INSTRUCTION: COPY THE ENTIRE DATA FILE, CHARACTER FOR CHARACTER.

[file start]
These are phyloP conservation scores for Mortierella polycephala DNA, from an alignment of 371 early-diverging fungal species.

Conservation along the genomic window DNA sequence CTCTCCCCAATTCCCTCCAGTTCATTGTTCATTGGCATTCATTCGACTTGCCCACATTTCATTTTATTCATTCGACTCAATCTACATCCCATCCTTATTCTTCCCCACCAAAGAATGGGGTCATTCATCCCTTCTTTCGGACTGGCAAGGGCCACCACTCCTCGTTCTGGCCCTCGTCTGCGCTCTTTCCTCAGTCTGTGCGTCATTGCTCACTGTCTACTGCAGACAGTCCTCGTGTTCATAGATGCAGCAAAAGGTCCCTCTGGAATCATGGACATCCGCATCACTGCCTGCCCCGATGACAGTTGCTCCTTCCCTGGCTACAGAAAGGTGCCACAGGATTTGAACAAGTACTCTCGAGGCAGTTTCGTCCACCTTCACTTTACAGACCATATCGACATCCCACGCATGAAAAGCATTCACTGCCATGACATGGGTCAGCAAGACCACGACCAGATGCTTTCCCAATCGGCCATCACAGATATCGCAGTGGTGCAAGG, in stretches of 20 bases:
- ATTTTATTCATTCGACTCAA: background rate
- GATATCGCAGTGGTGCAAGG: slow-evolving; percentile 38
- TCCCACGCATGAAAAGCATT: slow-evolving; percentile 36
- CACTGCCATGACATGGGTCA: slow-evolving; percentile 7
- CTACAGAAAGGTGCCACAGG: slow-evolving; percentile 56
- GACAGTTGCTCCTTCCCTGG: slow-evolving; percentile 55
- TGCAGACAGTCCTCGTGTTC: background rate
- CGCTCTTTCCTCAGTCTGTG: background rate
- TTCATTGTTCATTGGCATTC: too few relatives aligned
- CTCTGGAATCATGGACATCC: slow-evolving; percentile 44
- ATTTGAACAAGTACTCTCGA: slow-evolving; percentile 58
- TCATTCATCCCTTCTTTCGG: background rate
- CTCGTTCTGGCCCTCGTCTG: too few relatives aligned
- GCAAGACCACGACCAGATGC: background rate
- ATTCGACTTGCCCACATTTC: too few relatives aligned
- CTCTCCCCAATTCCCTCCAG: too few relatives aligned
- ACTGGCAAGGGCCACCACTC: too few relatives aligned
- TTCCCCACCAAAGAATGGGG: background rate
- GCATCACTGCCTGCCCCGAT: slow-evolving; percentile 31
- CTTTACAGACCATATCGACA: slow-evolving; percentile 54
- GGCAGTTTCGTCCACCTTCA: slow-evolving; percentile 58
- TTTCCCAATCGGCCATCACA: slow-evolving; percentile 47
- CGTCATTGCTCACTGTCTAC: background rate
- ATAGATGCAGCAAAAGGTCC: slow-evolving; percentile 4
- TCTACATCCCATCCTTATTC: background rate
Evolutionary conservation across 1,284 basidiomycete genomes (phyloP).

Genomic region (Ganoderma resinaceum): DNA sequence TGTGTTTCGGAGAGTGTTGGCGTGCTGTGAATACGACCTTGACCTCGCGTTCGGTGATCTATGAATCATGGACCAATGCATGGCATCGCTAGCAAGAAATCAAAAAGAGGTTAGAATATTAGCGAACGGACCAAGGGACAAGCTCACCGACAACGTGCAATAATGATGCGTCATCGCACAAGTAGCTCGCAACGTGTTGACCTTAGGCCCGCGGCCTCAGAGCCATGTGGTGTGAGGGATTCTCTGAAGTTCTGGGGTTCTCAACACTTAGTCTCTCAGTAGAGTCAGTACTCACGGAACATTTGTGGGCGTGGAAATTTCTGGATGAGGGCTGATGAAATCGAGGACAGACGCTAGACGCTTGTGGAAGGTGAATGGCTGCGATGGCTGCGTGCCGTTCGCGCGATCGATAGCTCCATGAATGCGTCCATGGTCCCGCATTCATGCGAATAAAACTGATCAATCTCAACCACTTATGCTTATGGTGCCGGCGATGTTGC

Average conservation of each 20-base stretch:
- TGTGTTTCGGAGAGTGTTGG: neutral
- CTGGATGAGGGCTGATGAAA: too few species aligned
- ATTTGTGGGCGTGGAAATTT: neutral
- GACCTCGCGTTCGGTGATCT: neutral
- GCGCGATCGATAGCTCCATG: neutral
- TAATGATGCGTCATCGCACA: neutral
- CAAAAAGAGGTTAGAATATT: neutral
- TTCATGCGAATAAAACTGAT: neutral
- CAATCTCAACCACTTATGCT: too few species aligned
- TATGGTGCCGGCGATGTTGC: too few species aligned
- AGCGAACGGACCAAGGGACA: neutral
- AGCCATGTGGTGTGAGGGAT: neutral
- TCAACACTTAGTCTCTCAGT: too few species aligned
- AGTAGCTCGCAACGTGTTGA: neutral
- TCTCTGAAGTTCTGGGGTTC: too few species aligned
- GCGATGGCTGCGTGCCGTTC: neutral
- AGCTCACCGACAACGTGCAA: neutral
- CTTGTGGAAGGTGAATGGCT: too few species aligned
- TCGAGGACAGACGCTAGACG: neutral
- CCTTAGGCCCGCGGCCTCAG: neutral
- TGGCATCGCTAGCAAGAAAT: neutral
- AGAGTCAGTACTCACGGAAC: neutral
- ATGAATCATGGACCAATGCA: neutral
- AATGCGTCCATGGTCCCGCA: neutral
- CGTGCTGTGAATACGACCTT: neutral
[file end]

These are phyloP conservation scores for Mortierella polycephala DNA, from an alignment of 371 early-diverging fungal species.

Conservation along the genomic window DNA sequence CTCTCCCCAATTCCCTCCAGTTCATTGTTCATTGGCATTCATTCGACTTGCCCACATTTCATTTTATTCATTCGACTCAATCTACATCCCATCCTTATTCTTCCCCACCAAAGAATGGGGTCATTCATCCCTTCTTTCGGACTGGCAAGGGCCACCACTCCTCGTTCTGGCCCTCGTCTGCGCTCTTTCCTCAGTCTGTGCGTCATTGCTCACTGTCTACTGCAGACAGTCCTCGTGTTCATAGATGCAGCAAAAGGTCCCTCTGGAATCATGGACATCCGCATCACTGCCTGCCCCGATGACAGTTGCTCCTTCCCTGGCTACAGAAAGGTGCCACAGGATTTGAACAAGTACTCTCGAGGCAGTTTCGTCCACCTTCACTTTACAGACCATATCGACATCCCACGCATGAAAAGCATTCACTGCCATGACATGGGTCAGCAAGACCACGACCAGATGCTTTCCCAATCGGCCATCACAGATATCGCAGTGGTGCAAGG, in stretches of 20 bases:
- ATTTTATTCATTCGACTCAA: background rate
- GATATCGCAGTGGTGCAAGG: slow-evolving; percentile 38
- TCCCACGCATGAAAAGCATT: slow-evolving; percentile 36
- CACTGCCATGACATGGGTCA: slow-evolving; percentile 7
- CTACAGAAAGGTGCCACAGG: slow-evolving; percentile 56
- GACAGTTGCTCCTTCCCTGG: slow-evolving; percentile 55
- TGCAGACAGTCCTCGTGTTC: background rate
- CGCTCTTTCCTCAGTCTGTG: background rate
- TTCATTGTTCATTGGCATTC: too few relatives aligned
- CTCTGGAATCATGGACATCC: slow-evolving; percentile 44
- ATTTGAACAAGTACTCTCGA: slow-evolving; percentile 58
- TCATTCATCCCTTCTTTCGG: background rate
- CTCGTTCTGGCCCTCGTCTG: too few relatives aligned
- GCAAGACCACGACCAGATGC: background rate
- ATTCGACTTGCCCACATTTC: too few relatives aligned
- CTCTCCCCAATTCCCTCCAG: too few relatives aligned
- ACTGGCAAGGGCCACCACTC: too few relatives aligned
- TTCCCCACCAAAGAATGGGG: background rate
- GCATCACTGCCTGCCCCGAT: slow-evolving; percentile 31
- CTTTACAGACCATATCGACA: slow-evolving; percentile 54
- GGCAGTTTCGTCCACCTTCA: slow-evolving; percentile 58
- TTTCCCAATCGGCCATCACA: slow-evolving; percentile 47
- CGTCATTGCTCACTGTCTAC: background rate
- ATAGATGCAGCAAAAGGTCC: slow-evolving; percentile 4
- TCTACATCCCATCCTTATTC: background rate
Evolutionary conservation across 1,284 basidiomycete genomes (phyloP).

Genomic region (Ganoderma resinaceum): DNA sequence TGTGTTTCGGAGAGTGTTGGCGTGCTGTGAATACGACCTTGACCTCGCGTTCGGTGATCTATGAATCATGGACCAATGCATGGCATCGCTAGCAAGAAATCAAAAAGAGGTTAGAATATTAGCGAACGGACCAAGGGACAAGCTCACCGACAACGTGCAATAATGATGCGTCATCGCACAAGTAGCTCGCAACGTGTTGACCTTAGGCCCGCGGCCTCAGAGCCATGTGGTGTGAGGGATTCTCTGAAGTTCTGGGGTTCTCAACACTTAGTCTCTCAGTAGAGTCAGTACTCACGGAACATTTGTGGGCGTGGAAATTTCTGGATGAGGGCTGATGAAATCGAGGACAGACGCTAGACGCTTGTGGAAGGTGAATGGCTGCGATGGCTGCGTGCCGTTCGCGCGATCGATAGCTCCATGAATGCGTCCATGGTCCCGCATTCATGCGAATAAAACTGATCAATCTCAACCACTTATGCTTATGGTGCCGGCGATGTTGC

Average conservation of each 20-base stretch:
- TGTGTTTCGGAGAGTGTTGG: neutral
- CTGGATGAGGGCTGATGAAA: too few species aligned
- ATTTGTGGGCGTGGAAATTT: neutral
- GACCTCGCGTTCGGTGATCT: neutral
- GCGCGATCGATAGCTCCATG: neutral
- TAATGATGCGTCATCGCACA: neutral
- CAAAAAGAGGTTAGAATATT: neutral
- TTCATGCGAATAAAACTGAT: neutral
- CAATCTCAACCACTTATGCT: too few species aligned
- TATGGTGCCGGCGATGTTGC: too few species aligned
- AGCGAACGGACCAAGGGACA: neutral
- AGCCATGTGGTGTGAGGGAT: neutral
- TCAACACTTAGTCTCTCAGT: too few species aligned
- AGTAGCTCGCAACGTGTTGA: neutral
- TCTCTGAAGTTCTGGGGTTC: too few species aligned
- GCGATGGCTGCGTGCCGTTC: neutral
- AGCTCACCGACAACGTGCAA: neutral
- CTTGTGGAAGGTGAATGGCT: too few species aligned
- TCGAGGACAGACGCTAGACG: neutral
- CCTTAGGCCCGCGGCCTCAG: neutral
- TGGCATCGCTAGCAAGAAAT: neutral
- AGAGTCAGTACTCACGGAAC: neutral
- ATGAATCATGGACCAATGCA: neutral
- AATGCGTCCATGGTCCCGCA: neutral
- CGTGCTGTGAATACGACCTT: neutral